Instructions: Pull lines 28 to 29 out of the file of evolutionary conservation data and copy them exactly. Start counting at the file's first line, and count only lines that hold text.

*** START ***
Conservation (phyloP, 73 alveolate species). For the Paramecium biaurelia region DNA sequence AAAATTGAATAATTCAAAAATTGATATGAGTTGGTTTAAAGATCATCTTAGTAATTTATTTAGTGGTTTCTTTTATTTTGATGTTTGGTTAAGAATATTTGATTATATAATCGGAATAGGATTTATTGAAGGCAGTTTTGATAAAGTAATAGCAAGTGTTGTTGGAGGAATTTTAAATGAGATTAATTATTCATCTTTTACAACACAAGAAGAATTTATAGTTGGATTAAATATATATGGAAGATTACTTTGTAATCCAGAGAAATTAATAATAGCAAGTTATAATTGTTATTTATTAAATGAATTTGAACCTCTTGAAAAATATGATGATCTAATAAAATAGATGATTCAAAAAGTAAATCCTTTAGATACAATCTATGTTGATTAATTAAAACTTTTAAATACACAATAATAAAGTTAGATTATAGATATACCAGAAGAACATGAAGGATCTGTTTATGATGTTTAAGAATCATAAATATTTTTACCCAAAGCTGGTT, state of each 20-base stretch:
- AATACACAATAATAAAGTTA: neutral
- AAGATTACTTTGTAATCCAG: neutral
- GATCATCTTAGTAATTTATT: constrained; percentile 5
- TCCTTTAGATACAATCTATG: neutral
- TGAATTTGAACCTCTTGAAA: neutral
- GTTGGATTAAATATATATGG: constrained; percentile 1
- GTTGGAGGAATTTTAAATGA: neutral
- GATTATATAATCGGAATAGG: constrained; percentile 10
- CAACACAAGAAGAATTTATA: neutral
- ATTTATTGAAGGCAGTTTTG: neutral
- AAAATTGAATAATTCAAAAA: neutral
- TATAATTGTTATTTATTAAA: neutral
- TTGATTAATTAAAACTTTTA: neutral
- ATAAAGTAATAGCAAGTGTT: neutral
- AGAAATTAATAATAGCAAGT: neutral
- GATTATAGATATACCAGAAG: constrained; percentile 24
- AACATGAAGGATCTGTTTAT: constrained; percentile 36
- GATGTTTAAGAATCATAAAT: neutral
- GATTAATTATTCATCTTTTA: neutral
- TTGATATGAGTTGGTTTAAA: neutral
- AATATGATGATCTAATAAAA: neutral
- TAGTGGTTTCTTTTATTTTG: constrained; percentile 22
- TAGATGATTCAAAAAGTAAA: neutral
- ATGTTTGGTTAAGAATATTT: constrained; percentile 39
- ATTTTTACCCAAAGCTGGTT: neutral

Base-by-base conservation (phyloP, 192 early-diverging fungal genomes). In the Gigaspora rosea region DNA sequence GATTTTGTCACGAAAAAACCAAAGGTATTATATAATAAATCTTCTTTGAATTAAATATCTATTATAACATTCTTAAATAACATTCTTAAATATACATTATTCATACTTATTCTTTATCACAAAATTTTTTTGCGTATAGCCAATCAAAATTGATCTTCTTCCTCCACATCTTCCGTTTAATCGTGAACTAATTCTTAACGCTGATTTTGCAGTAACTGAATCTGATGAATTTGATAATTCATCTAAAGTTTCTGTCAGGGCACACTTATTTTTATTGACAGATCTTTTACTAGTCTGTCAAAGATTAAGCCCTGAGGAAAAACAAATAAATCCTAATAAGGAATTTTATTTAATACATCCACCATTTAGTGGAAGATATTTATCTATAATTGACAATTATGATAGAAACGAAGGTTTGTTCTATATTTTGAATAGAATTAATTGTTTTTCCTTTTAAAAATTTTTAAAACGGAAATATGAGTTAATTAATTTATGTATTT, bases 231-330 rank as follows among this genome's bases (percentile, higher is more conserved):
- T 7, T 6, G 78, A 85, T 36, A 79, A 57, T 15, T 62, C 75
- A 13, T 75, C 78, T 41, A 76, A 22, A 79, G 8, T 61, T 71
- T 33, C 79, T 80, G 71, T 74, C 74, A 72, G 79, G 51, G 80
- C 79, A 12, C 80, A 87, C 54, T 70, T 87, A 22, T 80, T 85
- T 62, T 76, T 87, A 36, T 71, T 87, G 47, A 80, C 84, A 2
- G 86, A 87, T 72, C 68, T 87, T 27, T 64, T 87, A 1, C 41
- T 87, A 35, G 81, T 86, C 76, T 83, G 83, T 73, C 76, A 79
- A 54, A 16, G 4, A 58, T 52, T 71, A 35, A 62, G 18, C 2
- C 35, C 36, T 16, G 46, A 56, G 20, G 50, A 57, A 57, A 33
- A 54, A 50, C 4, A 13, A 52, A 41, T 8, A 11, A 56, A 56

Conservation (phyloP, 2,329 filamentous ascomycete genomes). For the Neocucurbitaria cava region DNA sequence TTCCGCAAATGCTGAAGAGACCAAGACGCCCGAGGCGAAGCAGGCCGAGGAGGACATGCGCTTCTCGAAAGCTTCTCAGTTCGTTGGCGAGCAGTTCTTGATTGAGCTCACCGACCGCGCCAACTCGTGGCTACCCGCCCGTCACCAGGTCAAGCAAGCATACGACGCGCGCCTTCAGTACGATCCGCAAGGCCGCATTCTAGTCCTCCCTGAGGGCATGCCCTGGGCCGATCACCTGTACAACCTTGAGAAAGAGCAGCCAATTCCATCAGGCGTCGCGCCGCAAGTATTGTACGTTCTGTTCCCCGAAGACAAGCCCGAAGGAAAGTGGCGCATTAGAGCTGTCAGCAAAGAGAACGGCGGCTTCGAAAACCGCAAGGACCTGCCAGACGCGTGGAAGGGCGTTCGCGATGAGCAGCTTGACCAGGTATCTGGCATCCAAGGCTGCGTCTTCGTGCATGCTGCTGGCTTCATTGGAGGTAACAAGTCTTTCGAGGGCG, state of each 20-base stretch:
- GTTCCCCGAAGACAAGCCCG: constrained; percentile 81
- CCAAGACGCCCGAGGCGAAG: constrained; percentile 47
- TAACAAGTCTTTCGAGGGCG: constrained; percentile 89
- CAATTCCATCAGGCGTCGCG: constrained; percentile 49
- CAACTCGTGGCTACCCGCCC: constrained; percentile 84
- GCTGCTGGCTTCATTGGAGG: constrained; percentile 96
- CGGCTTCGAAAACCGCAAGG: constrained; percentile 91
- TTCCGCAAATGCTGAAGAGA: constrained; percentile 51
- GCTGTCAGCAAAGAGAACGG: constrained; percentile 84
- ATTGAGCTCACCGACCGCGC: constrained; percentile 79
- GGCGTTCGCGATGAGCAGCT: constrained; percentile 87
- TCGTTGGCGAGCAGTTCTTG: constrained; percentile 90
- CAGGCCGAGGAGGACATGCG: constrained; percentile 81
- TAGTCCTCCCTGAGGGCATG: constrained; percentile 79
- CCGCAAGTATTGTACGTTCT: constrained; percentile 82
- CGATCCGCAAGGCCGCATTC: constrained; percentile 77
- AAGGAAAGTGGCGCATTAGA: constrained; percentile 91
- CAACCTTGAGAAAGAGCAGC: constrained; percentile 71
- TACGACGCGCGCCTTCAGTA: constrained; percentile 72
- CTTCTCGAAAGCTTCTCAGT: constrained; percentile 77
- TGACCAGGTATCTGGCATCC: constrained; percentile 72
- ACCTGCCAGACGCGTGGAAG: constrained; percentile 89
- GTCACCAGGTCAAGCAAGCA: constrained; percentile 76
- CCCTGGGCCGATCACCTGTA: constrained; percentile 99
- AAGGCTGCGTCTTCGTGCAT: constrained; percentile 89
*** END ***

- T 7, T 6, G 78, A 85, T 36, A 79, A 57, T 15, T 62, C 75
- A 13, T 75, C 78, T 41, A 76, A 22, A 79, G 8, T 61, T 71